From 15-19 February, the US state of Texas endured a winter storm that dragged temperatures well below freezing, 20℃ or more below seasonal norms. Electricity generation plant and gas infrastructure proved unprepared for these temperatures and around a third of the state’s effective capacity went offline for some or all of this period, just as demand was spiking to a new winter record.
Figure 1: Generator outages by cause, 14-19 February (view larger image here)
The collapse of the power system was averted only by instituting widespread load shedding, with some customers enduring power cuts for over three days. This led to several deaths and major discomfort for millions of Texans. While surrounding states also saw some power supply issues, the main Texas market (and system) ERCOT was much worse affected. This, coupled with the knowledge that a similar event had occurred only ten years previously (albeit with less severe consequences) has caused many to ask what was wrong with the ERCOT system.
Suggested culprits ranged from too many renewables to gas dependency, the energy-only market design, deregulation, and ERCOT’s lack of interconnection with neighbouring systems. Several of those system features are shared by or similar to Australia’s National Electricity Market (NEM). The West Australian market (WEM) is less similar but is another isolated grid with a similar generation mix. Accordingly, some questions have also been raised as to whether there are any lessons for the Australian electricity markets in this crisis.
The answer is that the lessons are extremely limited. Most of the features of ERCOT that have been blamed are essentially red herrings. The scale of the outages, and the fact that they largely had the same root cause (a rare extreme cold event), mean that the issue is one of failure to plan for system resilience to such weather. This is not to say that the ERCOT grid is not resilient to some threats – it rode through a major hurricane in 2017 without any need for load-shedding – but not to this type of weather, which appears to occur frequently enough to be worth planning for.
Successful planning will also require implementation of the necessary upgrades to generation plant, whether through mandatory standards or targeted incentives, noting that the main market incentive of a high price cap (US$9,000, or around A$11,790) has historically not been adequate to drive widespread winterization. To maximise plant availability, the gas sector (which has a different regulator) would also need to be more resilient to the same type of extreme weather. All of this will cost money, so either directly or indirectly, consumers will pay more. They should be clear about the likely trade-offs. These factors all mean that from a governance perspective, the drive for increased resilience should come from the state government – it will not be sufficient for individual regulators or the market operator to seek to improve resilience, albeit they are likely to be the best parties to be empowered to monitor and enforce any new resilience requirements.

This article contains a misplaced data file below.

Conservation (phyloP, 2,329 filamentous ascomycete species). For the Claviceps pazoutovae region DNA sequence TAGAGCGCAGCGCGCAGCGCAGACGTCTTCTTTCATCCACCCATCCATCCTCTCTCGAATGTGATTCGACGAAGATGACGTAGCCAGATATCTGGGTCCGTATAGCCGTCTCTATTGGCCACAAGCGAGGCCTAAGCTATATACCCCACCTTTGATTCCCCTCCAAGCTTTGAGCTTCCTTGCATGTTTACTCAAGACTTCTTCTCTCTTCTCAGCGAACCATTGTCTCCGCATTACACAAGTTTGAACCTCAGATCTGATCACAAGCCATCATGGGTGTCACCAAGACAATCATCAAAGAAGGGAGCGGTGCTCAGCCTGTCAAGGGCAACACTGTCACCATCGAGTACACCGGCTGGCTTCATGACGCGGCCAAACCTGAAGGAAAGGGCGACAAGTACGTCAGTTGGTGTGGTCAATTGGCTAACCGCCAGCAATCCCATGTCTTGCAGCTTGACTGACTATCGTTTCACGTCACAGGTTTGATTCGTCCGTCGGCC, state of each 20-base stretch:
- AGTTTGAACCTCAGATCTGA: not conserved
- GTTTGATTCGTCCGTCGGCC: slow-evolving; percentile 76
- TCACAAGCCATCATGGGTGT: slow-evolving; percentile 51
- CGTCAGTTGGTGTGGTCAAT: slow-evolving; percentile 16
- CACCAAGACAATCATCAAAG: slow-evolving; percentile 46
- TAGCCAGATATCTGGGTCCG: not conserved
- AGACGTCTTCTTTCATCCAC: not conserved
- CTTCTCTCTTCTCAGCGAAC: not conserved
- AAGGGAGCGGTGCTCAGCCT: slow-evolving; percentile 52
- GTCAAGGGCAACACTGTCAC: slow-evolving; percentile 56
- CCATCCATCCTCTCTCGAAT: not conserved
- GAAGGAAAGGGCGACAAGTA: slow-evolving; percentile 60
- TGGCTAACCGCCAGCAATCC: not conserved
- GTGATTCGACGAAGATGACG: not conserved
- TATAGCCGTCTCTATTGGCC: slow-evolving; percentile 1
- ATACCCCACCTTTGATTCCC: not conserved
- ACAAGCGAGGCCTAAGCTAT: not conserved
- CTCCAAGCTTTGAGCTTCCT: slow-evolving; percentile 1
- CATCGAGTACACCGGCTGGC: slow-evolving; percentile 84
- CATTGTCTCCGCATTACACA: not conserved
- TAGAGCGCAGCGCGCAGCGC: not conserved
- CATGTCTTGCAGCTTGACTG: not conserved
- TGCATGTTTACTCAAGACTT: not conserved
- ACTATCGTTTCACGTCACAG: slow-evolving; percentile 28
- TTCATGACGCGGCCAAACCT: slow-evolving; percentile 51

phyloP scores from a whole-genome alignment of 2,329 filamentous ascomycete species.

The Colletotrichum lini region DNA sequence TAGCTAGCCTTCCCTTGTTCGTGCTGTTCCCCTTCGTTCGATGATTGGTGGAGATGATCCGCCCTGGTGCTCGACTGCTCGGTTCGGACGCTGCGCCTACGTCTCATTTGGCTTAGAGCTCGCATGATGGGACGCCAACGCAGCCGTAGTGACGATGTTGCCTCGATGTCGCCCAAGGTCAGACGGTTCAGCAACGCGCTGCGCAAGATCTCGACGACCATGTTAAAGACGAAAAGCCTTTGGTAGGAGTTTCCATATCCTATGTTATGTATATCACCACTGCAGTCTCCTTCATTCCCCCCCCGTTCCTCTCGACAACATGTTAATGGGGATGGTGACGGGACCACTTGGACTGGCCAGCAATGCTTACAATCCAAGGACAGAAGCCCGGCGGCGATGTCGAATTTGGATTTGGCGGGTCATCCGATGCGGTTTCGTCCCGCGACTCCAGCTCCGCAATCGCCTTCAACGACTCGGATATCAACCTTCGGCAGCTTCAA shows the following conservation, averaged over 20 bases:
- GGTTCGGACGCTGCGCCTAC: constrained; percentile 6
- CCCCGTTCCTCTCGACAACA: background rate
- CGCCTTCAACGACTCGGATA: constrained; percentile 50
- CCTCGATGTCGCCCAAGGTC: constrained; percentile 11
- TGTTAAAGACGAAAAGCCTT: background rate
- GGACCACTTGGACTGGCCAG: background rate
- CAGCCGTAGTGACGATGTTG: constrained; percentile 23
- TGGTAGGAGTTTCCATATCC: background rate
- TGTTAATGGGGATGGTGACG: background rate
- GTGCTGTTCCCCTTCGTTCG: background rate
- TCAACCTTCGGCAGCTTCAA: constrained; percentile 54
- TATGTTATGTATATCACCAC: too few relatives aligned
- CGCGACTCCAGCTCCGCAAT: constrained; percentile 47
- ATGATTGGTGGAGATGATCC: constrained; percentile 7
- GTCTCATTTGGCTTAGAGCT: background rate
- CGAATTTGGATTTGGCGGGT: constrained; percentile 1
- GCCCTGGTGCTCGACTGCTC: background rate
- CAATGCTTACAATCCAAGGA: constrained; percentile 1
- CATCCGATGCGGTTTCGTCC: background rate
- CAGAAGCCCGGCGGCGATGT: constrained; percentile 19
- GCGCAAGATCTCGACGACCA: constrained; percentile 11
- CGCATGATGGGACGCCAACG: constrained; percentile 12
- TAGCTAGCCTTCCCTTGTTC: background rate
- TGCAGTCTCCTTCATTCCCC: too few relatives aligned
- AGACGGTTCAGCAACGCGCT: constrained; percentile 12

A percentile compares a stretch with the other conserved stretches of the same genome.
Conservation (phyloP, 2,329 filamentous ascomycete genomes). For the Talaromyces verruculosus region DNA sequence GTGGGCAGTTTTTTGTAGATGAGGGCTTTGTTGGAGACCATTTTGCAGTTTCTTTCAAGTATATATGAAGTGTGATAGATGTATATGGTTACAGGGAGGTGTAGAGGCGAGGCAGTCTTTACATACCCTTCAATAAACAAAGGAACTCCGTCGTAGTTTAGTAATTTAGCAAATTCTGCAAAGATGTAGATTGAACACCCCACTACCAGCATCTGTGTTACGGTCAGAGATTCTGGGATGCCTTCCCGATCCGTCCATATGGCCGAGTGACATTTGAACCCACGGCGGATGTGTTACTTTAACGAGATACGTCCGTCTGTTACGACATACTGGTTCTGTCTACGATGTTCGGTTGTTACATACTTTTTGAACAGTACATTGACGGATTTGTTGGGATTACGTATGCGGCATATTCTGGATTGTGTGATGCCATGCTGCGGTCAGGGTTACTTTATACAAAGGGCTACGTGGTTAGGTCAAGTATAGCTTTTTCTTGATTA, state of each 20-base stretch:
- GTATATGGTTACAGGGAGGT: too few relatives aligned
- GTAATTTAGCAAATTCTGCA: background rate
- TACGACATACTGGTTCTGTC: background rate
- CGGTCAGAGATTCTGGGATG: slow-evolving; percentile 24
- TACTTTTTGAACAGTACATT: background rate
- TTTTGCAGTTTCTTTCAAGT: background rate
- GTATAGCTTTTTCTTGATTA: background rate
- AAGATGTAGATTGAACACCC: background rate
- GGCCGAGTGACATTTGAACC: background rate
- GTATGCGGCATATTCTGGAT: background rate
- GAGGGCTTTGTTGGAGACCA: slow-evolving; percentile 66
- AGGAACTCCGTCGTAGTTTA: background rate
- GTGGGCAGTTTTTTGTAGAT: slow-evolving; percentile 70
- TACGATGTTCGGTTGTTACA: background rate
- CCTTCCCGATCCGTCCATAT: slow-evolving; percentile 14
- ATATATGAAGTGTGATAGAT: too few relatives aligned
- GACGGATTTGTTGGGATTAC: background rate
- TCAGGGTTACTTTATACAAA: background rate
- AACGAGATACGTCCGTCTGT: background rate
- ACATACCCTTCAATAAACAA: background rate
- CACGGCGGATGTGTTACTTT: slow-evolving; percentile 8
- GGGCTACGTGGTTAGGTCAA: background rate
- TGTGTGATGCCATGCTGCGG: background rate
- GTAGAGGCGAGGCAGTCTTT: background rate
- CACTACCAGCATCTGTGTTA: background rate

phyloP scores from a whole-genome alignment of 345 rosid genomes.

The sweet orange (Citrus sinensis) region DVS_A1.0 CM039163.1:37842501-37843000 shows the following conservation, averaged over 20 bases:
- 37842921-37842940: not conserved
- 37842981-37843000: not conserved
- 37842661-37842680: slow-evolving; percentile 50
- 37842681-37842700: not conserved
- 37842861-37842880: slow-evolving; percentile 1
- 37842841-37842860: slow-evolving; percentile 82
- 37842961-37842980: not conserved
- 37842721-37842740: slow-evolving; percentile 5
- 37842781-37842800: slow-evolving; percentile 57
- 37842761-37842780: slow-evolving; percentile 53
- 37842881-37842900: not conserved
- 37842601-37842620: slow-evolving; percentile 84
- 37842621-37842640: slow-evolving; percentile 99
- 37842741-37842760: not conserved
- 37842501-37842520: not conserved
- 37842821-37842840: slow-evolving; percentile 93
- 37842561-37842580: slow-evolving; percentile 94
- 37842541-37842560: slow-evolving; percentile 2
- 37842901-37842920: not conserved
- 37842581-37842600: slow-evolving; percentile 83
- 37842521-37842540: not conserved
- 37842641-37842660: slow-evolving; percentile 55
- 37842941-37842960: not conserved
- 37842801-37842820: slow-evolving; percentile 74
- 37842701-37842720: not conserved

NEM policymakers have devoted some resources to issues of resilience and ways to cost-effectively improve it following the lessons learned from the black system event in South Australia in 2016. There has been a recent rule change to empower the Australian Market Operator (AEMO) to plan for more high impact but low probability (HILP) events that go beyond what are normally considered credible contingencies for the power system. The WEM has also learned from the experience of the Varanus Island explosion which curtailed gas supplies, but where the electricity system managed to remain secure. At a national level, the Commonwealth has set up the Critical Infrastructure Centre and established a forum for owners and operators of energy infrastructure to share best practice on resilience. It has also created an Electricity Sector Climate information (ESCI) project to provide tailored climate information to the sector. This does not mean resilience has been “solved” for the NEM or the WEM. Notably, there is an outstanding recommendation from the Finkel review that there should be a regular (three-yearly) assessment of the NEM’s resilience to human and environmental threats. But at least Australian policymakers have an eye on these issues and have taken some reasonable steps to date to mitigate the risks.
Read the full report, Texan Energy Crisis: Lessons for Australian electricity markets
Kieran Donoghue is Director of Newgrange Consulting.
Since founding Newgrange Consulting in late 2017, Kieran has provided energy policy, advocacy and strategic communications advice to a diverse range of organisations, including the Energy Security Board, the Australian Energy Regulator, the Business Council, the Australian Energy Council, Energy Consumers Australia, Energy Networks Australia and energy industry participants in both the network and competitive sectors.
Prior to founding Newgrange, Kieran’s career included over 7 years as the energy policy lead at Australian Energy Council & the Energy Supply Association, 4 years at the British energy regulator Ofgem and over 9 years as a chartered accountant in a range of corporate and advisory roles.
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